OSM: Time to scale up to meet demand, retain jobs and build capability


EasyBuild director Mike Fox says instead of importing fully-built homes, the Government has a once-in-a-lifetime opportunity to create a sustainable, Kiwi-based, off-site manufacturing (OSM) housing industry.

Many readers will have seen the recent positive news that Kainga Ora (formerly Housing Zealand) is poised to order thousands of prefabricated homes using OSM, as it is now commonly known.

Kainga Ora should be congratulated for showing great foresight, as the only way we are going to build the number of houses we need is by integrating OSM techniques alongside traditional building practices.

We could double the number of homes produced with the existing workforce if we use more OSM, along with recalibrating most Kiwis’ penchant for wanting every building bespoke.

Kainga Ora intends to use a mix of New Zealand and overseas providers, where the latter will apparently supply fully-built homes delivered from far flung countries on container ships to New Zealand’s shores.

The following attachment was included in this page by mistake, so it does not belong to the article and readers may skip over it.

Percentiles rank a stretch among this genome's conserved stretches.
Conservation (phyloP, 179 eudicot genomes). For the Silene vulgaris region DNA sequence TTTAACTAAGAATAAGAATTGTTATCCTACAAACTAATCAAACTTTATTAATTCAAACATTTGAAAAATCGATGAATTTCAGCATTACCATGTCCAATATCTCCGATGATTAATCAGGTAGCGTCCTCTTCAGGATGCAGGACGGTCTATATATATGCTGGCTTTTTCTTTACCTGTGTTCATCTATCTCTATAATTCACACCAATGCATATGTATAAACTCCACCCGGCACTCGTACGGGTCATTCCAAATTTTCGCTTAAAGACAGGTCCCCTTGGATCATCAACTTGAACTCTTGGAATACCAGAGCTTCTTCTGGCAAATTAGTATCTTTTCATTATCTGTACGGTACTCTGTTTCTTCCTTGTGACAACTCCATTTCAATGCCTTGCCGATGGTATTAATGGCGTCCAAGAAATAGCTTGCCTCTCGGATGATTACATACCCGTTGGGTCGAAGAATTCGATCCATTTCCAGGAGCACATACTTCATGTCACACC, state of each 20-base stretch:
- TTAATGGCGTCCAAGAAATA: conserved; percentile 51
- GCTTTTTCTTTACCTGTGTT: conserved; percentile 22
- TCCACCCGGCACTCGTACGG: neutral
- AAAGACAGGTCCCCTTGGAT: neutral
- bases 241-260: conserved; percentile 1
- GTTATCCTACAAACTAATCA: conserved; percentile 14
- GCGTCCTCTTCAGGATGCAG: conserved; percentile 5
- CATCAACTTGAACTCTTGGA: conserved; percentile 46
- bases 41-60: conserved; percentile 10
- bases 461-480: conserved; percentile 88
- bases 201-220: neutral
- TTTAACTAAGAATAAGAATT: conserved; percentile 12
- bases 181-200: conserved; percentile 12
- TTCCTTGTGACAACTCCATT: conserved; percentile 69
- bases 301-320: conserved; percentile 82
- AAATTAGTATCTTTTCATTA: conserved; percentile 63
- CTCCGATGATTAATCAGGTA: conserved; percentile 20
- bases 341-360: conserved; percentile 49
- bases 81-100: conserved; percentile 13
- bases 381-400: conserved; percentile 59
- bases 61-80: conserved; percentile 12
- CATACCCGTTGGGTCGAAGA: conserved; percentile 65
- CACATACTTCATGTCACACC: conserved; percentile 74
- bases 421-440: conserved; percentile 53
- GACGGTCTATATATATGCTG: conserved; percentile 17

I can see you all shaking your heads in disbelief. Why would we import homes from overseas when it would make more sense to upscale the New Zealand industry to meet our own needs?

If the Government allows Kainga Ora to source homes from offshore they will, in essence, export jobs and raw materials, and be sending the potential for the local market to build at scale offshore — not just for the foreseeable future but, quite possibly, the indefinite future too.

In their defence, Kainga Ora will have been under immense political pressure to do something quickly about the ballooning housing crisis.

Recent taxation and tenancy law changes have reduced the number of private rentals, pushed rental rates up and, now, tenants perceived as less than perfect have become pretty much solely the Government’s problem to house.